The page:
Chipotle Mexican Grill proves it’s still ahead of the content marketing game with its latest release of the short film, “A Love Story.” The animated film tells the story of two young entrepreneurs as they build competing fast food businesses. It demonstrates “how competition among food businesses can cause them to become something that was not initially intended,” according to a press release.
The fast casual dining king has teamed up with Passion Pictures, an award-winning animation production company to create the latest installment of the Chipotle short films.
Appealing to a millennial audience, the short is set to a cover of the Backstreet Boys’ 1999 hit song “I Want it That Way,” featuring a duet by the GRAMMY Award winner, Alabama Shakes’ lead singer Brittany Howard and My Morning Jacket front man Jim James.
“We are changing the way people think about and eat fast food,” said Mark Shambura, director of brand marketing at Chipotle in a press release. “That starts with using excellent ingredients, and preparing those ingredients using classic cooking techniques. ‘A Love Story’ illustrates how competition propelled these two once-simple concepts to become something neither of their founders envisioned — reliant on limited time offers, vast menus and heavily processed food.”
Chipotle's Previous Native Content
This isn’t the first time the brand has taken to a compelling animated format to tell a unique story. The brand has won numerous awards for its previous short films.
The first short, “Back to the Start” was released in 2011 and it told the story of a farmer who got caught up in large, industrial farming, but decides to return to his roots with small, sustainable farming. This film was set to a Willie Nelson cover of Coldplay’s song “The Scientist.”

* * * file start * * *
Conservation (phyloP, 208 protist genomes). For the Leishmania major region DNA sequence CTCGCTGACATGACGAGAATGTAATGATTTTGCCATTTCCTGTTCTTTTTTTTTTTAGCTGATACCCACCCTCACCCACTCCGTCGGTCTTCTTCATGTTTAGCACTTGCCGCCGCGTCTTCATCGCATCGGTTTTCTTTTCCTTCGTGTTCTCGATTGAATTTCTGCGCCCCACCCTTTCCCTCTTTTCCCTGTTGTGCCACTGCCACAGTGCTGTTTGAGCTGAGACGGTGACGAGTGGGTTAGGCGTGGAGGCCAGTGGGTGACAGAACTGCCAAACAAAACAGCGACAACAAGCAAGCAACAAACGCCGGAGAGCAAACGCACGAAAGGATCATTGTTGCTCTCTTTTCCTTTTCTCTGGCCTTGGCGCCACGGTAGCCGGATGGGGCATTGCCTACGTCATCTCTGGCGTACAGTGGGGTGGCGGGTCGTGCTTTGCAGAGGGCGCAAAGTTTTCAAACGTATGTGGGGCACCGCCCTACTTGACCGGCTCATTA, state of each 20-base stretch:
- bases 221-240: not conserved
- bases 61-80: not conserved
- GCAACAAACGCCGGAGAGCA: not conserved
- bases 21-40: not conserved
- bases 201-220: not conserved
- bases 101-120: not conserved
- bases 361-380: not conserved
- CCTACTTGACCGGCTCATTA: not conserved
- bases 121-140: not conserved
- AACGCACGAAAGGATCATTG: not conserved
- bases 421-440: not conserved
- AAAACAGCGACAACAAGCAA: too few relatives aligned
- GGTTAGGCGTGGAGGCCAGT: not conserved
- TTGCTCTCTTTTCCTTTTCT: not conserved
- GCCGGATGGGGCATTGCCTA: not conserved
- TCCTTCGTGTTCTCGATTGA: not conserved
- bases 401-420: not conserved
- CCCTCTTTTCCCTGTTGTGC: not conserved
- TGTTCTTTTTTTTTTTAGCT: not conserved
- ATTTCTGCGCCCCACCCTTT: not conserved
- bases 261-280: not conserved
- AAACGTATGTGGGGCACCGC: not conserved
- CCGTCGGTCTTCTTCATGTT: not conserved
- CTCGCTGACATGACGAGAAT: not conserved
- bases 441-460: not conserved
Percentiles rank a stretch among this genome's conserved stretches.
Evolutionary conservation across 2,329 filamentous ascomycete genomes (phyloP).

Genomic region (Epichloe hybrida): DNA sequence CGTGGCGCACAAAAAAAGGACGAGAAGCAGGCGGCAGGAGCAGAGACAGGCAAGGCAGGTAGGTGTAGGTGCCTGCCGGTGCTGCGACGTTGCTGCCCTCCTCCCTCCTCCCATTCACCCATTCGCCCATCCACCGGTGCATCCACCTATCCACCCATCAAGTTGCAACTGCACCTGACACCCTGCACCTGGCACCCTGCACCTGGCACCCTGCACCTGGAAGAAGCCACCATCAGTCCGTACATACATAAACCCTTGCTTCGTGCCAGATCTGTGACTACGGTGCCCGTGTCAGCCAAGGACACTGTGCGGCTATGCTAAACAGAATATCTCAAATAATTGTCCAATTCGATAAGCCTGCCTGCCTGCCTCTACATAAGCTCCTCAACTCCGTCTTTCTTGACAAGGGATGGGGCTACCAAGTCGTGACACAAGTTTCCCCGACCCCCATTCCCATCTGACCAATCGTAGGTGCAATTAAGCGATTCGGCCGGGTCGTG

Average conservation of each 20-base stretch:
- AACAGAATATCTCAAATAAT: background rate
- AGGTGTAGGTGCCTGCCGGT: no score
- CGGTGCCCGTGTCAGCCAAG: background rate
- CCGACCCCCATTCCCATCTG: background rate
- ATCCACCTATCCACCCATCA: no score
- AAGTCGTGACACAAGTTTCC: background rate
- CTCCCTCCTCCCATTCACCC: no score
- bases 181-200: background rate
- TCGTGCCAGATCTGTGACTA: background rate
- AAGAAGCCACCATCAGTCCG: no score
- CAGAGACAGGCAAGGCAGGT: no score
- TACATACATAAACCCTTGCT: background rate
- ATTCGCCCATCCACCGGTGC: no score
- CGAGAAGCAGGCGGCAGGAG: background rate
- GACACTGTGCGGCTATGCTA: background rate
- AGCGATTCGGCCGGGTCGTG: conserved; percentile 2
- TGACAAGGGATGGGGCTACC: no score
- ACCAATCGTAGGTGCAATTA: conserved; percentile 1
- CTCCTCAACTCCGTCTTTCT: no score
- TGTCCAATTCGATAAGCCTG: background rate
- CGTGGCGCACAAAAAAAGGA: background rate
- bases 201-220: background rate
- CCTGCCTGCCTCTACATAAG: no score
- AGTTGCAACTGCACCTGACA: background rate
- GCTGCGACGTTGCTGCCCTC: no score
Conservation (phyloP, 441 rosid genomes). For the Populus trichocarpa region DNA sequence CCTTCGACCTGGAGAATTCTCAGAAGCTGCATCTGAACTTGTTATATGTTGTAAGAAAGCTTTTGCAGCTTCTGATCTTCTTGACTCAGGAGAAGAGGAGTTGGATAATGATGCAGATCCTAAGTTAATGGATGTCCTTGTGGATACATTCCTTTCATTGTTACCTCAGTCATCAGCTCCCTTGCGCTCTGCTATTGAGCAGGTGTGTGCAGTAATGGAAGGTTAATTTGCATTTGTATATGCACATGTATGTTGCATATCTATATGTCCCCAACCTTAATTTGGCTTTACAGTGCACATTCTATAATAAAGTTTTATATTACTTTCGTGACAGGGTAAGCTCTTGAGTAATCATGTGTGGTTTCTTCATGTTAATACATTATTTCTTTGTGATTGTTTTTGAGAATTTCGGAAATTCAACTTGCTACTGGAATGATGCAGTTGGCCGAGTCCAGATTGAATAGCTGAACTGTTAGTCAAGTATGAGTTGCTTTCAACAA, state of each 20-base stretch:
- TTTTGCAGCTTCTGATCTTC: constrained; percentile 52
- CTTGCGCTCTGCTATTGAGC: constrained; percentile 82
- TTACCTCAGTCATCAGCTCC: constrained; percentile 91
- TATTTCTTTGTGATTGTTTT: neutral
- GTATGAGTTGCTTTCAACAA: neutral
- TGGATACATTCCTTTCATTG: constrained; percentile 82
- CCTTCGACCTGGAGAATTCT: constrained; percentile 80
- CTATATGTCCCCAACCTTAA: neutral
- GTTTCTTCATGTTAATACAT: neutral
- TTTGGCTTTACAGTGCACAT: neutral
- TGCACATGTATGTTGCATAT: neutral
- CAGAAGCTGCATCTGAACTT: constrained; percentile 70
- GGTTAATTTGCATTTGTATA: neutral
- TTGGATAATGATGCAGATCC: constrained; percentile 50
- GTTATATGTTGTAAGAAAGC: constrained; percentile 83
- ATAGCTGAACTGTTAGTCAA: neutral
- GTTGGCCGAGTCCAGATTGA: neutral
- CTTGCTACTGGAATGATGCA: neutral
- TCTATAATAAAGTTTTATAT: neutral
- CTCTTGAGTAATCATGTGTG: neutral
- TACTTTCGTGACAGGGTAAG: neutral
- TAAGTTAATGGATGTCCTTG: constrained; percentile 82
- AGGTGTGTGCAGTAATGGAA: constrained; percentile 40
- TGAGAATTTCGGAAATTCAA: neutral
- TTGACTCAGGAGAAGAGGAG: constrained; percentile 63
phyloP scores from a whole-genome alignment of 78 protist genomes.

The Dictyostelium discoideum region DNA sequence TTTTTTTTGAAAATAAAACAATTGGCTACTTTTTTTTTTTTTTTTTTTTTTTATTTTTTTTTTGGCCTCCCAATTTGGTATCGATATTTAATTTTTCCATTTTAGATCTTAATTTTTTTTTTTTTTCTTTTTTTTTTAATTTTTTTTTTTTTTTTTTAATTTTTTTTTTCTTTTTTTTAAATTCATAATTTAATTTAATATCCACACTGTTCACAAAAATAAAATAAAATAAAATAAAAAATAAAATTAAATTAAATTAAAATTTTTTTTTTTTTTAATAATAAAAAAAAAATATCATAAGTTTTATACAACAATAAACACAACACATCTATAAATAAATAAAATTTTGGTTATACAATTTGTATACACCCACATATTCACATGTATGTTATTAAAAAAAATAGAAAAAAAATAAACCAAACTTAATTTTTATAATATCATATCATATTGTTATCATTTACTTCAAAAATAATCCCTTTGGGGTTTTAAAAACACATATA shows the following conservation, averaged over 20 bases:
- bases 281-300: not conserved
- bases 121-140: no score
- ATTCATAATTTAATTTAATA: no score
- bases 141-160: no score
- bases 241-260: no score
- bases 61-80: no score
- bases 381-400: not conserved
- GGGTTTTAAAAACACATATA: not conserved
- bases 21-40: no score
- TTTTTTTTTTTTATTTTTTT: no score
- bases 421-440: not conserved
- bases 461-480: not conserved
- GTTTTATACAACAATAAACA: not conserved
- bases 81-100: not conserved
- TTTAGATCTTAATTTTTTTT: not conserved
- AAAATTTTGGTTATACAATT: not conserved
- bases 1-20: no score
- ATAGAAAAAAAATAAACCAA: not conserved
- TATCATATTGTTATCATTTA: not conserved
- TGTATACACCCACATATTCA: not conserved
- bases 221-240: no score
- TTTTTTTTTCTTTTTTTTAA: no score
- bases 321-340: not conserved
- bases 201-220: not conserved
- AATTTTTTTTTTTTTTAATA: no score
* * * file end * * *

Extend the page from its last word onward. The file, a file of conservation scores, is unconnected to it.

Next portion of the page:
Then in 2013, the chain released the beloved animated film, “The Scarecrow,” where a worker in a large agricultural plant leaves after being tired of heavily processed food to farm with more sustainable practices. This animation was set to Fiona Apple’s cover of the song “Pure Imagination.”
In 2014, the brand tried something different when it released the four-episode scripted satire series, “Farmed and Dangerous” about perceptions in the industrial food sector. But, this form of content marketing was not as well-received as the animated films.
The animated shorts are easy for the consumers to digest. They are short, sweet and like all effective native content, they barely reference Chipotle. Each film is geared for all audiences, while being paired with fan-favorite songs.
“Chipotle is very different than traditional fast food restaurants, and our marketing reflects those differences,” said Shambura in a press release. “By telling elements of Chipotle’s story through films that are primarily meant to entertain viewers, we have been able to prompt a number of important conversations about food and issues in food. While we hope consumers find ‘A Love Story’ as entertaining as we do, we also hope it encourages them to think about how food is made.”
Chipotle may still be feeling the impact from its food safety crisis, but it has successfully demonstrated that they are still the brand with arguably the best content marketing out there.